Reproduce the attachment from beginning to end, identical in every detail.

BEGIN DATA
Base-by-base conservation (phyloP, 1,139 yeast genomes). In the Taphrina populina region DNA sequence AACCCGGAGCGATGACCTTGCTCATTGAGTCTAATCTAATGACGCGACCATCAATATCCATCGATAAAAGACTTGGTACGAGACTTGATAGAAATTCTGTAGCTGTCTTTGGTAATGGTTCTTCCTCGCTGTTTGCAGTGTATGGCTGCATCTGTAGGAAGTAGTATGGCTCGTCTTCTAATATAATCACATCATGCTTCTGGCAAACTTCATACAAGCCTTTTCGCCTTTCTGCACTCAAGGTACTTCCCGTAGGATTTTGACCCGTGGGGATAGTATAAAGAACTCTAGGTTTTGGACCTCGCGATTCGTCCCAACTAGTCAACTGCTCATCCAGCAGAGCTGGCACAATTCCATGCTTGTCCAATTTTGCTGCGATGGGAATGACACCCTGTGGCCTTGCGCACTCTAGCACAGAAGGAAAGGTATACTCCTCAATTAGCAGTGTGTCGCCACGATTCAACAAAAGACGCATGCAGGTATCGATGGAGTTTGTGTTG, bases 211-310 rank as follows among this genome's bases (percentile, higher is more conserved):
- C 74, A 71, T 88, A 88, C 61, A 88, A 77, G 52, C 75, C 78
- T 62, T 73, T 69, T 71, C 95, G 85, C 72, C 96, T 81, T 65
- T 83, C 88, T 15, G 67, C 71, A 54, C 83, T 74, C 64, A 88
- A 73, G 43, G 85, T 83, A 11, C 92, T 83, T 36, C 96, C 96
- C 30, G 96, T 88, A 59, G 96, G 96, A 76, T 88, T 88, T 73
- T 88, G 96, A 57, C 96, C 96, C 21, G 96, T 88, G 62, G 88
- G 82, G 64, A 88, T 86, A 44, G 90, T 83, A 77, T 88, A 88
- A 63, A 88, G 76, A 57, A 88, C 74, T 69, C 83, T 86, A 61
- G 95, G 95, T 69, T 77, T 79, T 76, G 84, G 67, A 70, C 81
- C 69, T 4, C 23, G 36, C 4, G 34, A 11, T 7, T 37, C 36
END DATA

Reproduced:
Base-by-base conservation (phyloP, 1,139 yeast genomes). In the Taphrina populina region DNA sequence AACCCGGAGCGATGACCTTGCTCATTGAGTCTAATCTAATGACGCGACCATCAATATCCATCGATAAAAGACTTGGTACGAGACTTGATAGAAATTCTGTAGCTGTCTTTGGTAATGGTTCTTCCTCGCTGTTTGCAGTGTATGGCTGCATCTGTAGGAAGTAGTATGGCTCGTCTTCTAATATAATCACATCATGCTTCTGGCAAACTTCATACAAGCCTTTTCGCCTTTCTGCACTCAAGGTACTTCCCGTAGGATTTTGACCCGTGGGGATAGTATAAAGAACTCTAGGTTTTGGACCTCGCGATTCGTCCCAACTAGTCAACTGCTCATCCAGCAGAGCTGGCACAATTCCATGCTTGTCCAATTTTGCTGCGATGGGAATGACACCCTGTGGCCTTGCGCACTCTAGCACAGAAGGAAAGGTATACTCCTCAATTAGCAGTGTGTCGCCACGATTCAACAAAAGACGCATGCAGGTATCGATGGAGTTTGTGTTG, bases 211-310 rank as follows among this genome's bases (percentile, higher is more conserved):
- C 74, A 71, T 88, A 88, C 61, A 88, A 77, G 52, C 75, C 78
- T 62, T 73, T 69, T 71, C 95, G 85, C 72, C 96, T 81, T 65
- T 83, C 88, T 15, G 67, C 71, A 54, C 83, T 74, C 64, A 88
- A 73, G 43, G 85, T 83, A 11, C 92, T 83, T 36, C 96, C 96
- C 30, G 96, T 88, A 59, G 96, G 96, A 76, T 88, T 88, T 73
- T 88, G 96, A 57, C 96, C 96, C 21, G 96, T 88, G 62, G 88
- G 82, G 64, A 88, T 86, A 44, G 90, T 83, A 77, T 88, A 88
- A 63, A 88, G 76, A 57, A 88, C 74, T 69, C 83, T 86, A 61
- G 95, G 95, T 69, T 77, T 79, T 76, G 84, G 67, A 70, C 81
- C 69, T 4, C 23, G 36, C 4, G 34, A 11, T 7, T 37, C 36